Buy-to-let market analysis – First-time landlord products

Jul 2014 Jul 2017 Jul 2018 Jul 2019
Average two-year fixed rate 4.01% 2.85% 2.83% 2.97%
Average five-year fixed rate 4.68% 3.63% 3.94% 3.52%
Number of overall products 645 1,034 1,268 1,405

Rachel Springall, finance expert at Moneyfacts.co.uk, said: “Fixed rates for first-time landlords start below 1.50% on a two-year fixed deal, but the associated upfront product fees must be considered carefully. Borrowers must ensure they weigh-up the true cost of any deal before they commit; for example, choosing the lowest two-year rate in the market from Barclays Mortgage at 1.46% would cost £20,901 in repayments after the first two years, which includes its £1,795 product fee*. However, if they opted for a deal with a lower fee, such as the mortgage from Post Office Money® priced at 1.48% with a £1,495 product fee, they would have saved £255, as the repayment would be £20,646 over two years.

“First-time landlords concerned about potential rate rises may instead consider a five-year fixed deal, and thankfully rates have fallen in this sector since 2014. In fact, the average five-year fixed rate for first-time landlords has fallen by 1.16% since July 2014, down from 4.68% to 3.52% today.

“As the market is awash with economic uncertainties and regulatory adjustments, consumers would do well to first seek independent financial advice if they are considering a buy-to-let investment, not just to find the best product, but to also review these impacting influences.”

*Based on £200,000 repayment mortgage over a 25-year term.

Source: Property118

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Buy-to-let regulation blamed as landlord arrears increase

Buy-to-let mortgage arrears increased in the first quarter of 2019, prompting concerns that disgruntled tenants are stopping paying rent as a result of landlords giving them notice and exiting the sector.

The latest arrears and repossession data from UK Finance showed that while repossessions in the buy-to-let sector were down, there were 4,620 landlord mortgages in arrears of 2.5% or more of the outstanding balance in the first three months of 2019 – up 3% annually.

Within the total there were 1,200 buy-to-let mortgages with arrears representing 10% or more of the outstanding balance, up 12% on the previous year.

UK Finance has claimed this is not an increasing trend, but Mike Pilling, managing director of Spicerhaart Corporate Sales, warns that it could be a consequence of landlords leaving the buy-to-let sector amid tax and regulatory clampdowns.

He said: “As a result of recent regulatory changes, there are many private landlords looking to get out of the sector, and this rise could be down to the fact that some tenants who have been given notice are now not making their rent payments.”

The figures also show the level of home owner mortgage arrears fell 4%, but 1,380 properties were taken into possession in the first quarter of 2019, 10% higher than in the same quarter of the previous year.

UK Finance said this was due to a backlog of cases and is still well below the levels seen between 2009 and 2014.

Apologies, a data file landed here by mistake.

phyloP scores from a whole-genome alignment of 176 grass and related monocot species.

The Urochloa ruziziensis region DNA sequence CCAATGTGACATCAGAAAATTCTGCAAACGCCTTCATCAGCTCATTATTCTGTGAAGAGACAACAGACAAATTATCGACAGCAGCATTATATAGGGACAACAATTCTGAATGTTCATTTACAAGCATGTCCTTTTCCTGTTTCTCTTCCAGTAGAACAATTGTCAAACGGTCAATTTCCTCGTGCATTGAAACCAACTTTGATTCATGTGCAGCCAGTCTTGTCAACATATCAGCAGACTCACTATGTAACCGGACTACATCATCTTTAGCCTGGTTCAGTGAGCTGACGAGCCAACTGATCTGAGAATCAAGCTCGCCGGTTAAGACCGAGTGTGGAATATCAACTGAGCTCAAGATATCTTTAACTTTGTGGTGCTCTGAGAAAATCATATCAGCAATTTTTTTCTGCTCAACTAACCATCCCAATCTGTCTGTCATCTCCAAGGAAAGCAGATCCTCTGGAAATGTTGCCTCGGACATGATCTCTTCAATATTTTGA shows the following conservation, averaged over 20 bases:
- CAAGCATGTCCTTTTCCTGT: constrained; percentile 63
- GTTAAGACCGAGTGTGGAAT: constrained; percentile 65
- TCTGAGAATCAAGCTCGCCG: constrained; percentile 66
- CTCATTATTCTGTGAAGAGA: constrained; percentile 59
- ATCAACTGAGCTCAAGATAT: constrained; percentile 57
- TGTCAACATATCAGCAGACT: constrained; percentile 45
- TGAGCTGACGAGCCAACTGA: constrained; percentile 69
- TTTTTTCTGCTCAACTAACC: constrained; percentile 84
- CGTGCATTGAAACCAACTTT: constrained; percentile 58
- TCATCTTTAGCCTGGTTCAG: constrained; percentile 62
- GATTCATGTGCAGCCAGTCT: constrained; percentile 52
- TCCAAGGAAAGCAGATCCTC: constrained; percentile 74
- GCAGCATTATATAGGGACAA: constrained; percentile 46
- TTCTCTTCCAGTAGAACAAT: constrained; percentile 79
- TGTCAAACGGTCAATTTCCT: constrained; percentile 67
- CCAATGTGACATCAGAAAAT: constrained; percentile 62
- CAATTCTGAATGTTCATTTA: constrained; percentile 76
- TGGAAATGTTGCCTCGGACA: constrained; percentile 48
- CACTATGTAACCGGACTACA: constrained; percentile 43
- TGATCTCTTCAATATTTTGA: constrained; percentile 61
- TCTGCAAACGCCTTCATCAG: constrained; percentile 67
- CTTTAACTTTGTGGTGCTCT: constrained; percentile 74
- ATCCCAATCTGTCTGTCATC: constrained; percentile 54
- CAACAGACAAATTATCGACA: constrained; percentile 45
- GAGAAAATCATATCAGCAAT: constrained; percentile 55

By MARC SHOFFMAN

Source: Property Industry Eye

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Over half of UK landlords feel optimistic about current Buy to Let environment

Recent research from Your Move, one of the UK’s largest estate and letting agency networks, reveals that attitudes towards being a landlord in the current economic and political climate remain optimistic. Your Move’s Landlord Sentiment Survey 2018 found that over half of landlords (52%) feel positive about the market, whilst only 16% felt negative. An additional 30% felt indifferent about being a landlord in the current economic and political climate.

This highlights that landlords remain largely confident in their outlook, despite the influx of regulatory changes over the past few years and changes to the wear and tear allowance, additional Stamp Duty surcharges on second properties, and stricter portfolio lending introduced last year.

Your Move’s Landlord Sentiment Survey – which gathered opinion from nearly 1,100 landlords in June further reveals that the two most important considerations to landlords are ongoing maintenance and upkeep costs (83%) and the potential to make long-term profit (80%). In comparison, the least important factors are the tenant fee ban (43%) and the potential impact of Brexit (32%).

Despite these concerns, Your Move’s research reveals that most landlords are deciding to hold out and think about the long-term when it comes to their investment – nearly two thirds of landlords (64%) surveyed revealed they are unlikely to sell a property in the next year.

 Martyn Alderton, National Lettings Director at Your Move and Reeds Rains, says:

“Given the number of regulatory and tax changes in the Buy to Let market over the last few years, it wouldn’t be surprising if landlords felt some trepidation about the future. However, it’s great to see that the landlords we surveyed do, for the most part, remain positive about the future.

“Our research shows the majority of landlords are in it for the long term and that’s important for the well-being of the Private Rental Sector, providing much needed homes for those who cannot yet afford, or do not wish to purchase due to lifestyle choices.”

Source: London Loves Business